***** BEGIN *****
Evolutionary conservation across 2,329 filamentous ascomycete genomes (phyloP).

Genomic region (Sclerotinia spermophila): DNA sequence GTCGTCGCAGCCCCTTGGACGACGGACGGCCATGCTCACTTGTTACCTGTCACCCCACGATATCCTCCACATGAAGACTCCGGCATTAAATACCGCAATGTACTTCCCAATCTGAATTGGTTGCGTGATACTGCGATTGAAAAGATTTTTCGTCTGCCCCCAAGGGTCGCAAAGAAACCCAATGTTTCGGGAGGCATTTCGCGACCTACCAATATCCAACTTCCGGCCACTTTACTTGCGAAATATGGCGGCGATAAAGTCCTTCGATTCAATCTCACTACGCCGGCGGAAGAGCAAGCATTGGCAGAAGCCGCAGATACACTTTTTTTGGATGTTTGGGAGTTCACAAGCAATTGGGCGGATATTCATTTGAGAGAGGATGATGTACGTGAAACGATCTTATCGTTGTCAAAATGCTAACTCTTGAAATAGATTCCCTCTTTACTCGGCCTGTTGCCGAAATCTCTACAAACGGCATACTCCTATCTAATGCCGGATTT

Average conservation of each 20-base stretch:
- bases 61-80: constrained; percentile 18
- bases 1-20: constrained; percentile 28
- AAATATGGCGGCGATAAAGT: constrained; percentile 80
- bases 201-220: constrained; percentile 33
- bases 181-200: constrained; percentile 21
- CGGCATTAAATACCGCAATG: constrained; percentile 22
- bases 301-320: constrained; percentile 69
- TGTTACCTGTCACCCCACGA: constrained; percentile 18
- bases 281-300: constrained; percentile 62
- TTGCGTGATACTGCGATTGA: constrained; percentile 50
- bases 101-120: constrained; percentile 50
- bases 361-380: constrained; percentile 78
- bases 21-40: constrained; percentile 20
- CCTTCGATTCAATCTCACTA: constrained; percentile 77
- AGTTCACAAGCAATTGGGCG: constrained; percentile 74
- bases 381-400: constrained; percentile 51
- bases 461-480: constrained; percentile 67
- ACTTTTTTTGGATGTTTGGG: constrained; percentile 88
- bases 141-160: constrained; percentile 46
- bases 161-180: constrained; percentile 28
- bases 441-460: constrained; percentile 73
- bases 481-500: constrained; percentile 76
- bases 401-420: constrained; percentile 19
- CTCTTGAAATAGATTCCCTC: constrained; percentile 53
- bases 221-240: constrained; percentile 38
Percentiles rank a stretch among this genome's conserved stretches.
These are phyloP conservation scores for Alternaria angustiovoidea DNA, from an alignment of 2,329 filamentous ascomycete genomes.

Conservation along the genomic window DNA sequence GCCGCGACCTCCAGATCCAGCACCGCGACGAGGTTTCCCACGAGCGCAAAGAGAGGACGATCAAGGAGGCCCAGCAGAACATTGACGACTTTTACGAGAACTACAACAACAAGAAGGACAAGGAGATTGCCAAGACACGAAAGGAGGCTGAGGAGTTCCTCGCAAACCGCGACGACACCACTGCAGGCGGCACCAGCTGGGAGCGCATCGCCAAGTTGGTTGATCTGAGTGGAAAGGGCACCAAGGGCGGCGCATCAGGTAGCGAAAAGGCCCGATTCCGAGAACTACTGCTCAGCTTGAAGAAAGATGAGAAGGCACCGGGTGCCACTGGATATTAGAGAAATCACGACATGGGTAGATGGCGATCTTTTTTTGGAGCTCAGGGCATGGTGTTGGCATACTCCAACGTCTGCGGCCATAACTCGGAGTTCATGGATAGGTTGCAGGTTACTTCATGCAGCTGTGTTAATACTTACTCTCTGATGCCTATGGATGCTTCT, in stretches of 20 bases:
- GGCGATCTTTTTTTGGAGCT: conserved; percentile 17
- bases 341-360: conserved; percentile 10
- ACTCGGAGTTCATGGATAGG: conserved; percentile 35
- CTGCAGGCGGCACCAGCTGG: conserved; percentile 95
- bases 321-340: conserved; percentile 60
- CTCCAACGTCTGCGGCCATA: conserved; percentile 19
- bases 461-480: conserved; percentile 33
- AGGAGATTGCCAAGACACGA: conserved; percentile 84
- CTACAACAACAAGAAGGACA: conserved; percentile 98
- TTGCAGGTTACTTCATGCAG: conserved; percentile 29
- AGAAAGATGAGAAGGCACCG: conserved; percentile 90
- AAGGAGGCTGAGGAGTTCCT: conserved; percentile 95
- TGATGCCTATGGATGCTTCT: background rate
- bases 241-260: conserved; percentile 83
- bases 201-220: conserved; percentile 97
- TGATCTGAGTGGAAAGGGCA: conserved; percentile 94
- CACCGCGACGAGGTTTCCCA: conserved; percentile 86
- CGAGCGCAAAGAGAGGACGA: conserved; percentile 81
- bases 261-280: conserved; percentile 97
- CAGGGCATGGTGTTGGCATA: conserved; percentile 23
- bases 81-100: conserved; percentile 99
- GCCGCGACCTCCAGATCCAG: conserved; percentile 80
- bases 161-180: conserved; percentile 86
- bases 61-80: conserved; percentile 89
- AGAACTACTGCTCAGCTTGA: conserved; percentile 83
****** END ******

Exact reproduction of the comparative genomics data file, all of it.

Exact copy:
Evolutionary conservation across 2,329 filamentous ascomycete genomes (phyloP).

Genomic region (Sclerotinia spermophila): DNA sequence GTCGTCGCAGCCCCTTGGACGACGGACGGCCATGCTCACTTGTTACCTGTCACCCCACGATATCCTCCACATGAAGACTCCGGCATTAAATACCGCAATGTACTTCCCAATCTGAATTGGTTGCGTGATACTGCGATTGAAAAGATTTTTCGTCTGCCCCCAAGGGTCGCAAAGAAACCCAATGTTTCGGGAGGCATTTCGCGACCTACCAATATCCAACTTCCGGCCACTTTACTTGCGAAATATGGCGGCGATAAAGTCCTTCGATTCAATCTCACTACGCCGGCGGAAGAGCAAGCATTGGCAGAAGCCGCAGATACACTTTTTTTGGATGTTTGGGAGTTCACAAGCAATTGGGCGGATATTCATTTGAGAGAGGATGATGTACGTGAAACGATCTTATCGTTGTCAAAATGCTAACTCTTGAAATAGATTCCCTCTTTACTCGGCCTGTTGCCGAAATCTCTACAAACGGCATACTCCTATCTAATGCCGGATTT

Average conservation of each 20-base stretch:
- bases 61-80: constrained; percentile 18
- bases 1-20: constrained; percentile 28
- AAATATGGCGGCGATAAAGT: constrained; percentile 80
- bases 201-220: constrained; percentile 33
- bases 181-200: constrained; percentile 21
- CGGCATTAAATACCGCAATG: constrained; percentile 22
- bases 301-320: constrained; percentile 69
- TGTTACCTGTCACCCCACGA: constrained; percentile 18
- bases 281-300: constrained; percentile 62
- TTGCGTGATACTGCGATTGA: constrained; percentile 50
- bases 101-120: constrained; percentile 50
- bases 361-380: constrained; percentile 78
- bases 21-40: constrained; percentile 20
- CCTTCGATTCAATCTCACTA: constrained; percentile 77
- AGTTCACAAGCAATTGGGCG: constrained; percentile 74
- bases 381-400: constrained; percentile 51
- bases 461-480: constrained; percentile 67
- ACTTTTTTTGGATGTTTGGG: constrained; percentile 88
- bases 141-160: constrained; percentile 46
- bases 161-180: constrained; percentile 28
- bases 441-460: constrained; percentile 73
- bases 481-500: constrained; percentile 76
- bases 401-420: constrained; percentile 19
- CTCTTGAAATAGATTCCCTC: constrained; percentile 53
- bases 221-240: constrained; percentile 38
Percentiles rank a stretch among this genome's conserved stretches.
These are phyloP conservation scores for Alternaria angustiovoidea DNA, from an alignment of 2,329 filamentous ascomycete genomes.

Conservation along the genomic window DNA sequence GCCGCGACCTCCAGATCCAGCACCGCGACGAGGTTTCCCACGAGCGCAAAGAGAGGACGATCAAGGAGGCCCAGCAGAACATTGACGACTTTTACGAGAACTACAACAACAAGAAGGACAAGGAGATTGCCAAGACACGAAAGGAGGCTGAGGAGTTCCTCGCAAACCGCGACGACACCACTGCAGGCGGCACCAGCTGGGAGCGCATCGCCAAGTTGGTTGATCTGAGTGGAAAGGGCACCAAGGGCGGCGCATCAGGTAGCGAAAAGGCCCGATTCCGAGAACTACTGCTCAGCTTGAAGAAAGATGAGAAGGCACCGGGTGCCACTGGATATTAGAGAAATCACGACATGGGTAGATGGCGATCTTTTTTTGGAGCTCAGGGCATGGTGTTGGCATACTCCAACGTCTGCGGCCATAACTCGGAGTTCATGGATAGGTTGCAGGTTACTTCATGCAGCTGTGTTAATACTTACTCTCTGATGCCTATGGATGCTTCT, in stretches of 20 bases:
- GGCGATCTTTTTTTGGAGCT: conserved; percentile 17
- bases 341-360: conserved; percentile 10
- ACTCGGAGTTCATGGATAGG: conserved; percentile 35
- CTGCAGGCGGCACCAGCTGG: conserved; percentile 95
- bases 321-340: conserved; percentile 60
- CTCCAACGTCTGCGGCCATA: conserved; percentile 19
- bases 461-480: conserved; percentile 33
- AGGAGATTGCCAAGACACGA: conserved; percentile 84
- CTACAACAACAAGAAGGACA: conserved; percentile 98
- TTGCAGGTTACTTCATGCAG: conserved; percentile 29
- AGAAAGATGAGAAGGCACCG: conserved; percentile 90
- AAGGAGGCTGAGGAGTTCCT: conserved; percentile 95
- TGATGCCTATGGATGCTTCT: background rate
- bases 241-260: conserved; percentile 83
- bases 201-220: conserved; percentile 97
- TGATCTGAGTGGAAAGGGCA: conserved; percentile 94
- CACCGCGACGAGGTTTCCCA: conserved; percentile 86
- CGAGCGCAAAGAGAGGACGA: conserved; percentile 81
- bases 261-280: conserved; percentile 97
- CAGGGCATGGTGTTGGCATA: conserved; percentile 23
- bases 81-100: conserved; percentile 99
- GCCGCGACCTCCAGATCCAG: conserved; percentile 80
- bases 161-180: conserved; percentile 86
- bases 61-80: conserved; percentile 89
- AGAACTACTGCTCAGCTTGA: conserved; percentile 83